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St Thomas' Church
The Parish Church of St Thomas, Kendal - geograph.org.uk - 405379.jpg
Coordinates: 54°19′54″N 2°44′57″W / 54.3316°N 2.7493°W / 54.3316; -2.7493
OS grid reference SD 514,932
Location Stricklandgate, Kendal, Cumbria
Country England
Denomination Anglican
Churchmanship Evangelical
Website St Thomas, Kendal
History
Status Parish church
Consecrated 5 July 1837
Architecture
Functional status Active
Heritage designation Grade II
Designated 30 January 1985
Architect(s) George Webster
Architectural type Church
Style Gothic Revival
Groundbreaking 1835
Completed 1837
Specifications
Materials Stone, slate roof
Administration
Parish St. Thomas, Kendal
Deanery Kendal
Archdeaconry Westmorland and Furness
Diocese Carlisle
Province York
Clergy
Vicar(s) Revd George Briggs
Curate(s) Revd Gavin Rushton priest =
Assistant Revd Ray de Vial

St Thomas' Church is in Stricklandgate, Kendal, Cumbria, England. It is an active Anglican parish church in the deanery of Kendal, the archdeaconry of Westmorland and Furness, and the diocese of Carlisle. The church is recorded in the National Heritage List for England as a designated Grade II listed building. Along with St George's Church and the Church of Holy Trinity and St George it is one of three churches in the town designed by local architect George Webster.

History

Building of the church started in 1835, and it was consecrated on 5 July 1837. It was designed by the local architect George Webster. The church has subsequently altered, and additions have been made; in particular the interior has been extensively remodelled.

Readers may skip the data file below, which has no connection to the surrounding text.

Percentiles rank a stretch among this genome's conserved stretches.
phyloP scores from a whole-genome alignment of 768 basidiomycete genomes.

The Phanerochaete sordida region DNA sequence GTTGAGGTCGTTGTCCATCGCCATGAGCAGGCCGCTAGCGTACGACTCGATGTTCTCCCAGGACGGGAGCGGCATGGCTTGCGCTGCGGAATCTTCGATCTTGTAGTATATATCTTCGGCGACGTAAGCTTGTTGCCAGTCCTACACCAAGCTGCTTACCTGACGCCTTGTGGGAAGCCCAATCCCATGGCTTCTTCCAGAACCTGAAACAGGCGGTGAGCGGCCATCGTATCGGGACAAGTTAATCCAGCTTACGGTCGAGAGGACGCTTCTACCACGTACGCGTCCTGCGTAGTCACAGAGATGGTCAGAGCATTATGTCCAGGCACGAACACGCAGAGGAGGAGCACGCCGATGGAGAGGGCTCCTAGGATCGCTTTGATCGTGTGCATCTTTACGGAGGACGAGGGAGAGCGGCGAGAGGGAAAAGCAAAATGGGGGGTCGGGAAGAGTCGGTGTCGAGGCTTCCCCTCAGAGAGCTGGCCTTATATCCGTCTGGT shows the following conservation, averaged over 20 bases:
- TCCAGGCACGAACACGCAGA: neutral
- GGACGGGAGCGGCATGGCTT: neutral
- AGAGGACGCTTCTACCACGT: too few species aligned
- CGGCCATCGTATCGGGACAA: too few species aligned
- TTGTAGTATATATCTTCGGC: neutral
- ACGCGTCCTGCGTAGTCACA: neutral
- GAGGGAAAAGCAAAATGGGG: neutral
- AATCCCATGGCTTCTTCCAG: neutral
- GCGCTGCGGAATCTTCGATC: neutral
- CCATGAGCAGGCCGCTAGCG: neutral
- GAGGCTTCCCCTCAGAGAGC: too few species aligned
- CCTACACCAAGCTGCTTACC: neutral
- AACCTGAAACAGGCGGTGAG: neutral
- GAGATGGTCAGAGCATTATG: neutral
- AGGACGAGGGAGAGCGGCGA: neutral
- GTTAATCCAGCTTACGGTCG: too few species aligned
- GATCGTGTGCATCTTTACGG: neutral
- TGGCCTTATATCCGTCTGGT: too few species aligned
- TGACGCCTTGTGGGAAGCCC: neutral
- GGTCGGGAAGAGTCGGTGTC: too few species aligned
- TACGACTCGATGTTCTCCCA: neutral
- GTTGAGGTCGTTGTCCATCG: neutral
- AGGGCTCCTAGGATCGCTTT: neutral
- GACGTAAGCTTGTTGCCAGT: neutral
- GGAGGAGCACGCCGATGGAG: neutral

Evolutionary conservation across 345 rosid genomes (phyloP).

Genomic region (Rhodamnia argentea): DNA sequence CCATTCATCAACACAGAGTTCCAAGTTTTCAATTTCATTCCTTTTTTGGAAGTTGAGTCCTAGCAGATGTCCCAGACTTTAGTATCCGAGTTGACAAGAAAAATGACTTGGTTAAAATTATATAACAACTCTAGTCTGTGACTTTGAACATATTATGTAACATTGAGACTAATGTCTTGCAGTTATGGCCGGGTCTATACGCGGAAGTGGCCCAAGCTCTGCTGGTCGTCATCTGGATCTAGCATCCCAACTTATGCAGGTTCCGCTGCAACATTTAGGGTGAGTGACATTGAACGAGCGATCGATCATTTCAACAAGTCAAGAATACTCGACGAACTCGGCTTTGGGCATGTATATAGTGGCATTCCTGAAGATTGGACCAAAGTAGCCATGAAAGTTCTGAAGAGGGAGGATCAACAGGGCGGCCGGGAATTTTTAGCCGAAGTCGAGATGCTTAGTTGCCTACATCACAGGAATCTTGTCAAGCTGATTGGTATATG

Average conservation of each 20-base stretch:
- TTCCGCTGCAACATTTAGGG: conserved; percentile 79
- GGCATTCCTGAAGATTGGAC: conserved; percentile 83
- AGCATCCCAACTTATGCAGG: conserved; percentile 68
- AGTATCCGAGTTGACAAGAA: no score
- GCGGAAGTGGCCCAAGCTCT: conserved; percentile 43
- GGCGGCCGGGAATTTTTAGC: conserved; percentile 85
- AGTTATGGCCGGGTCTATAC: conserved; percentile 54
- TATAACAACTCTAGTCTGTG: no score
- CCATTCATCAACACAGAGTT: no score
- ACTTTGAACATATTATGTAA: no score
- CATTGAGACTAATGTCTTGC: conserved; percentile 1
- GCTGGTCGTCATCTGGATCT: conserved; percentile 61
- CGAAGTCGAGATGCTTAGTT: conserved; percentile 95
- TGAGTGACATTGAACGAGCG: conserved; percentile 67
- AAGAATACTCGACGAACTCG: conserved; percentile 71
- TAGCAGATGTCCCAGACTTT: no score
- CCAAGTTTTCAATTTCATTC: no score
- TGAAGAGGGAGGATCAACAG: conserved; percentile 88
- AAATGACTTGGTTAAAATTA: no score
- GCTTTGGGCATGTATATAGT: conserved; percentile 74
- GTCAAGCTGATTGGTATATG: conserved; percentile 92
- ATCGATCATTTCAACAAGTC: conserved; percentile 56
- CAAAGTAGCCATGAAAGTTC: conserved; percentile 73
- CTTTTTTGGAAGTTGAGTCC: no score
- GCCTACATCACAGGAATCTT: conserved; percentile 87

Architecture

Exterior

The church is constructed in stone with slate roofs. Its plan consists of a six-bay nave without aisles and a short chancel, an octagonal north vestry, and an embraced west tower. The tower is in four stages. In the bottom stage are triple lancet windows flanked by single lancets; there are three stepped lancets in the second stage; a clock (moved from the town hall) in the third stage; and paired lancet bell openings in the top stage. Surmounting the tower is a castellated parapet with corner pinnacles. Along the sides of the church are paired lancets, separated by stepped buttresses. At the east end are three stepped lancets. The church is entered from the north side, through a concrete parish centre that was added in 1980.

Interior

The interior of the church has been much altered. The nave is fully carpeted, and has been opened up into the parish centre on the north side.

There is a gallery, but the original galleries have been removed along with the tie-beams and king posts of the roof.

Fittings

The pulpit of 1882 has been reduced, and the reredos has been removed. In the east window is near-abstract stained glass made by Shrigley and Hunt.

There appear to have been two 19th century pipe organs in the building which were removed before 1900. There is a reference to the church wanting to dispose of an organ in the 1860s because it was too loud. An organ was built in about 1881 by Thomas Wilkinson of Kendal, and was moved to Hightown Methodist Church, Luton, in 1898. This was replaced by a three-manual organ made by Harrison and Harrison, which was enlarged by the same company in 1909.

Appraisal

The church was designated as a Grade II listed building on 30 January 1985. Grade II is the lowest of the three grades of listing, and is granted to buildings that are "nationally important and of special interest".

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